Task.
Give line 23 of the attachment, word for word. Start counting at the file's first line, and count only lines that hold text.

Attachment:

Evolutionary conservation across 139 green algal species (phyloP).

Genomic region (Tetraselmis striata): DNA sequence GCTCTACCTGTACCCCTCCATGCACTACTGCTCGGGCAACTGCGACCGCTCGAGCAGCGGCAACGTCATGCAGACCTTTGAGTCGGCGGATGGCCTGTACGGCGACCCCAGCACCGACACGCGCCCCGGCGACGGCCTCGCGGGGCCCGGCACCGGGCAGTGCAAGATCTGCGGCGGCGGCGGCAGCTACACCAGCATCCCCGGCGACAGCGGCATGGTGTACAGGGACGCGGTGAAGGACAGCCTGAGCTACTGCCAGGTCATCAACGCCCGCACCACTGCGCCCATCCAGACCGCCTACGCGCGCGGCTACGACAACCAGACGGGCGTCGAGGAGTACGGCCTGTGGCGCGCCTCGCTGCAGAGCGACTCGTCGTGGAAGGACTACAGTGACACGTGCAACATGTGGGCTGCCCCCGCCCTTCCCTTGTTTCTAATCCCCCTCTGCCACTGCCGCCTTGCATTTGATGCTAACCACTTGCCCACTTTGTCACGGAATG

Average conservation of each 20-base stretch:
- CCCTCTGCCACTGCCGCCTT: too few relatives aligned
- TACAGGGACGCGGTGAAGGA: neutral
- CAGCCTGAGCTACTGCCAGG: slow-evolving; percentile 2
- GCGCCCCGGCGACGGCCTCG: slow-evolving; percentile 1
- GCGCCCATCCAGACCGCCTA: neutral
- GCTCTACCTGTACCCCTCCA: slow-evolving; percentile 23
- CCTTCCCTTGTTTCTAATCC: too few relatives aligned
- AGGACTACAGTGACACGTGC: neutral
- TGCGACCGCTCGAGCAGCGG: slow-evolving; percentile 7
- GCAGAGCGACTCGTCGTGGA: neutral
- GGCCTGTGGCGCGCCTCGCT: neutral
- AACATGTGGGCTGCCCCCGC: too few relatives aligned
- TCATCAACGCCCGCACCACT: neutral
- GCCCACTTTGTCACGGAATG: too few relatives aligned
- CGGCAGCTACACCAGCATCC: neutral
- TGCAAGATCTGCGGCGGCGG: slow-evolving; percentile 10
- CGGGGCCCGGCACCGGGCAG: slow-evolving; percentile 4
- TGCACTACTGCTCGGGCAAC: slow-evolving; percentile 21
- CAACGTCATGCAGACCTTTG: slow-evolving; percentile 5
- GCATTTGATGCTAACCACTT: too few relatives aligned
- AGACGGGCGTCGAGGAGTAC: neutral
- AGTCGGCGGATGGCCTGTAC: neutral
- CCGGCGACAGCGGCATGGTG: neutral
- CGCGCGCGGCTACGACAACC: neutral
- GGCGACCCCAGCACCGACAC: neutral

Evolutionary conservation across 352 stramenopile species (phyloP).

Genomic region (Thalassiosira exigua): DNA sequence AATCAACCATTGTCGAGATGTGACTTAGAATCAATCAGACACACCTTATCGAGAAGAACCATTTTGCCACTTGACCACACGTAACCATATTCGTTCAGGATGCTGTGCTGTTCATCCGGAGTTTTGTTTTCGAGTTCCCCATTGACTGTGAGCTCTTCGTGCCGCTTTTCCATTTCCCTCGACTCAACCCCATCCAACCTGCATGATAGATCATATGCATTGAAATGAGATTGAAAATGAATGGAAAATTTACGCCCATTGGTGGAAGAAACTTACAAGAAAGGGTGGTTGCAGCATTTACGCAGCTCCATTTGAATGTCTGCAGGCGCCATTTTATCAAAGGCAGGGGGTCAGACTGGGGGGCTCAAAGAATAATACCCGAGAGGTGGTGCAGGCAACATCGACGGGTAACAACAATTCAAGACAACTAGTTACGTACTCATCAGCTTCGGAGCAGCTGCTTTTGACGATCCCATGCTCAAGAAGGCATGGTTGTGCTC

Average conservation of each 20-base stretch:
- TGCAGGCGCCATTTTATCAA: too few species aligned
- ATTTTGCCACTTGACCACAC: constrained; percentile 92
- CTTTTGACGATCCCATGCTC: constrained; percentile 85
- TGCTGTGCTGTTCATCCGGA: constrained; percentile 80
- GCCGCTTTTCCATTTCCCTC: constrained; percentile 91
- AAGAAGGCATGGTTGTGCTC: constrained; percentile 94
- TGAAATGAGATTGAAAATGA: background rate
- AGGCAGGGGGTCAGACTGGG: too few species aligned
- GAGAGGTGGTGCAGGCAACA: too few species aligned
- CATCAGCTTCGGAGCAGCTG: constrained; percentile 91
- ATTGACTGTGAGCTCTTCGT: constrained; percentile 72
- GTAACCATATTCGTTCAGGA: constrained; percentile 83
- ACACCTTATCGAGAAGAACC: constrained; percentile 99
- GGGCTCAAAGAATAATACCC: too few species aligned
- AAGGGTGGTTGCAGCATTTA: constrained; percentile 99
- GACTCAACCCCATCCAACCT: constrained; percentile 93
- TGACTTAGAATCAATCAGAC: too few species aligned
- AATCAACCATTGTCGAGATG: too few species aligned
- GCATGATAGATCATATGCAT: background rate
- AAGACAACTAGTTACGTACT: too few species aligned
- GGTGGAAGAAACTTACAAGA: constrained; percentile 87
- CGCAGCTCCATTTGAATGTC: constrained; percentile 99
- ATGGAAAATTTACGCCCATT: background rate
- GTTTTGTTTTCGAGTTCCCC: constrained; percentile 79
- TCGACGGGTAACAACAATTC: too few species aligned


- GCATTTGATGCTAACCACTT: too few relatives aligned